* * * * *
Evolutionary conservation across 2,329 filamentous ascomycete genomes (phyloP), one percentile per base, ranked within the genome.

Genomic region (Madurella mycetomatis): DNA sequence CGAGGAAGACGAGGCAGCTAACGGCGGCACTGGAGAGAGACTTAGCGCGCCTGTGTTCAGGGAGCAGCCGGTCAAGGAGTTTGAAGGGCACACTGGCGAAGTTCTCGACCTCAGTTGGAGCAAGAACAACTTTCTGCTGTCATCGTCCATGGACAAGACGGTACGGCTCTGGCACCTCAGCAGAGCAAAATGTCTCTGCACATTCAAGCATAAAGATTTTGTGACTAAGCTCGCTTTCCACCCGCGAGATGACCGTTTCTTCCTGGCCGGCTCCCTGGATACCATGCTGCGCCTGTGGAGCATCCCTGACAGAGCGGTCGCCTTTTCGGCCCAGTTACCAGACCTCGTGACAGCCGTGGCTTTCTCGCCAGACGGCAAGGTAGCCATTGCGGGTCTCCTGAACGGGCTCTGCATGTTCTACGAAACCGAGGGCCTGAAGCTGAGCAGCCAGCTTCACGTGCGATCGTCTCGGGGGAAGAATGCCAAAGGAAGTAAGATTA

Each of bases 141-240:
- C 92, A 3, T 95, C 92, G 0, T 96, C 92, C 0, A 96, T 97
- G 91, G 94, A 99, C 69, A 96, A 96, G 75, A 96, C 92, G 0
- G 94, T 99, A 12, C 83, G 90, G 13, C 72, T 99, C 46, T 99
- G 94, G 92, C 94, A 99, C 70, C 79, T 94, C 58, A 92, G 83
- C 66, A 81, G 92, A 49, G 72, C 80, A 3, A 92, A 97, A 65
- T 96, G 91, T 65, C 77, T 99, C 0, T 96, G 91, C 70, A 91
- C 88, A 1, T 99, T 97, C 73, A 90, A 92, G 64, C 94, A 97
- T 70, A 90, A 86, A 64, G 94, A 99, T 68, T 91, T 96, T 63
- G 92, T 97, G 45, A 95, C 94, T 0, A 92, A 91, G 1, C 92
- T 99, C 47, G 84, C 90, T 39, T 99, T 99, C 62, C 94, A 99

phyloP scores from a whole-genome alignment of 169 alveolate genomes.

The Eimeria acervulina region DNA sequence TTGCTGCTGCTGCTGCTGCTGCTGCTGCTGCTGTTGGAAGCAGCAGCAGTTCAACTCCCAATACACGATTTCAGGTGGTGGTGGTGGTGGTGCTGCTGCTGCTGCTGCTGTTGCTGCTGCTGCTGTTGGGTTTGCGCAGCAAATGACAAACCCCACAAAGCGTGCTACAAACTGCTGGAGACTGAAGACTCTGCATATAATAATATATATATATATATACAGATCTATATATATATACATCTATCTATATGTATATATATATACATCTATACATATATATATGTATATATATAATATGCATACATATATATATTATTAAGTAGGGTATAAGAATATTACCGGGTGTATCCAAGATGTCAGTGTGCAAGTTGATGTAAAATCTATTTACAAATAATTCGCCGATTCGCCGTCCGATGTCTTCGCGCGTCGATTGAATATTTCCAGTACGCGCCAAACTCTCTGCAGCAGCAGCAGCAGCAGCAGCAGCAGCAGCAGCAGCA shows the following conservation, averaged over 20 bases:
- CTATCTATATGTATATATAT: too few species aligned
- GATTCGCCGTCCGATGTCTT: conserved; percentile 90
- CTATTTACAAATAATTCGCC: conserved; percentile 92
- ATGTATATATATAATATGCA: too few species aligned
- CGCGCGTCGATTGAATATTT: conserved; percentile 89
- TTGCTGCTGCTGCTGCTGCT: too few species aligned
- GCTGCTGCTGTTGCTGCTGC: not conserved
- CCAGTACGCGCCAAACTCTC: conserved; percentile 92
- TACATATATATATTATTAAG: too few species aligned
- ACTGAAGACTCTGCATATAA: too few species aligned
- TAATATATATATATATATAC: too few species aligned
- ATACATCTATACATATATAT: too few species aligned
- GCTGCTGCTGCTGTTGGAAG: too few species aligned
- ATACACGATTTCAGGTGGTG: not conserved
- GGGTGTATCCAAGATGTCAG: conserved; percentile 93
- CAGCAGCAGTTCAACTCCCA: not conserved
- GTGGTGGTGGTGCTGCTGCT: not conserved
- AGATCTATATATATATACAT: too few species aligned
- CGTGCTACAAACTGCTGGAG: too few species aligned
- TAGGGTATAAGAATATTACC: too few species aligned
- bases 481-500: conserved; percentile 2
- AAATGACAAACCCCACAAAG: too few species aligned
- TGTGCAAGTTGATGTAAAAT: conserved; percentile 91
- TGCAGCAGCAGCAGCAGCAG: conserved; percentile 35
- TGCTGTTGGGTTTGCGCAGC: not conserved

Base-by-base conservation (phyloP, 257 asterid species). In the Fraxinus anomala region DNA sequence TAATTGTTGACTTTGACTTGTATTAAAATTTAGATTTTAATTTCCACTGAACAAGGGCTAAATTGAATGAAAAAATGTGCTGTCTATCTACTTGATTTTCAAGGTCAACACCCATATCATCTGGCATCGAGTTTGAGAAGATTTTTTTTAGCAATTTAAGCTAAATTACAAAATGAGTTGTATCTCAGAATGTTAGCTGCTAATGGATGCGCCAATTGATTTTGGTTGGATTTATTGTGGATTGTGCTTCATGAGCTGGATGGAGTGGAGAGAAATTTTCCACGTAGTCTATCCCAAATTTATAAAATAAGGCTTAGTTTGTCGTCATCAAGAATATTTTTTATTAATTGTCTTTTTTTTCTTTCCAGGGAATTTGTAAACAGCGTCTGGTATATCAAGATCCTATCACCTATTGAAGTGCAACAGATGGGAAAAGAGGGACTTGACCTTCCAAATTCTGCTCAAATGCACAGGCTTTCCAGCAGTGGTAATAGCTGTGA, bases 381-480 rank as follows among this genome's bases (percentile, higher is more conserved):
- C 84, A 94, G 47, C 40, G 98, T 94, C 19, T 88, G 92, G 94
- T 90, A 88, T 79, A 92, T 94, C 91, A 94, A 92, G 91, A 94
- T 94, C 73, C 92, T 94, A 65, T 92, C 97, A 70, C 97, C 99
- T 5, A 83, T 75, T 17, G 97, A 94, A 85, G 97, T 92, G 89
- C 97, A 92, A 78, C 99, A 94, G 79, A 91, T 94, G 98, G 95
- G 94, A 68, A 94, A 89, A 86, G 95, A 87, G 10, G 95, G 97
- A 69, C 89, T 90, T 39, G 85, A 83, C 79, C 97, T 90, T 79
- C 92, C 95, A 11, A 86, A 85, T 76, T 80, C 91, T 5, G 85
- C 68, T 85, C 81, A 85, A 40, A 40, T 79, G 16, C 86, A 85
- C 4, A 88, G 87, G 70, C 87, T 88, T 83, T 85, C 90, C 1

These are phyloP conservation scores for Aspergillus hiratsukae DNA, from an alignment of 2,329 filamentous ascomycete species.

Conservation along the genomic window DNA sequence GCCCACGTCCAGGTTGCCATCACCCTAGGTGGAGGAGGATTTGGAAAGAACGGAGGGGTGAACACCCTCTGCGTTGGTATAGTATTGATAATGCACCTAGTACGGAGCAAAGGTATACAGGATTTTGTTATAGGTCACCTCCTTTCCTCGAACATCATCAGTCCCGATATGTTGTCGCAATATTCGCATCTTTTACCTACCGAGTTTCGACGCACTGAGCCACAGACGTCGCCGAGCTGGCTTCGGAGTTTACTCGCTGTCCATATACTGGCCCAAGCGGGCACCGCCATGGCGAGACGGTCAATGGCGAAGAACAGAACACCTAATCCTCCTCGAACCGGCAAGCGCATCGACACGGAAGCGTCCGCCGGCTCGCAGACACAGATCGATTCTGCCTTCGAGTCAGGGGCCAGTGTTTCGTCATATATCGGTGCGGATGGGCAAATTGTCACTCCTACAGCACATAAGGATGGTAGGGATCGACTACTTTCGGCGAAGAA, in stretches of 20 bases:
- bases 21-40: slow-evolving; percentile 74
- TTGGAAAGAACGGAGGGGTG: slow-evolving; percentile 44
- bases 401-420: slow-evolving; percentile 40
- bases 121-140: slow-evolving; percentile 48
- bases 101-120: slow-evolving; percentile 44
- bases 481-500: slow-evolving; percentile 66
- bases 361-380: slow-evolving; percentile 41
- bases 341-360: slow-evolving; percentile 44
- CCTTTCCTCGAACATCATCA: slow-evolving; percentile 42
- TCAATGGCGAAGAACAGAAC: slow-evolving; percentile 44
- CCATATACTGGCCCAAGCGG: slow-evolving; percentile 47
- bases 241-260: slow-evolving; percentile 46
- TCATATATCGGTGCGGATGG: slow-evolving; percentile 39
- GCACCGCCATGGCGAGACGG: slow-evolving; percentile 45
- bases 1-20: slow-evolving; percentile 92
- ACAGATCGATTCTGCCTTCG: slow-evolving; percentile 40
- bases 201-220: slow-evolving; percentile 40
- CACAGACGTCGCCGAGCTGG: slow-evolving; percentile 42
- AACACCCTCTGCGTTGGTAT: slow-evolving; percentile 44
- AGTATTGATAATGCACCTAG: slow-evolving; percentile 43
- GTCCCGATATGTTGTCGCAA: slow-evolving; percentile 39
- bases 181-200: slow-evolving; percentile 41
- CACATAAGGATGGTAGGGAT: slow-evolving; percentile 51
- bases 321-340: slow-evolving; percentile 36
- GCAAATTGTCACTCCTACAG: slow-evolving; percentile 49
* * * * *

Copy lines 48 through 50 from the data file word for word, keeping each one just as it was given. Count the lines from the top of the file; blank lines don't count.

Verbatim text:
- A 69, C 89, T 90, T 39, G 85, A 83, C 79, C 97, T 90, T 79
- C 92, C 95, A 11, A 86, A 85, T 76, T 80, C 91, T 5, G 85
- C 68, T 85, C 81, A 85, A 40, A 40, T 79, G 16, C 86, A 85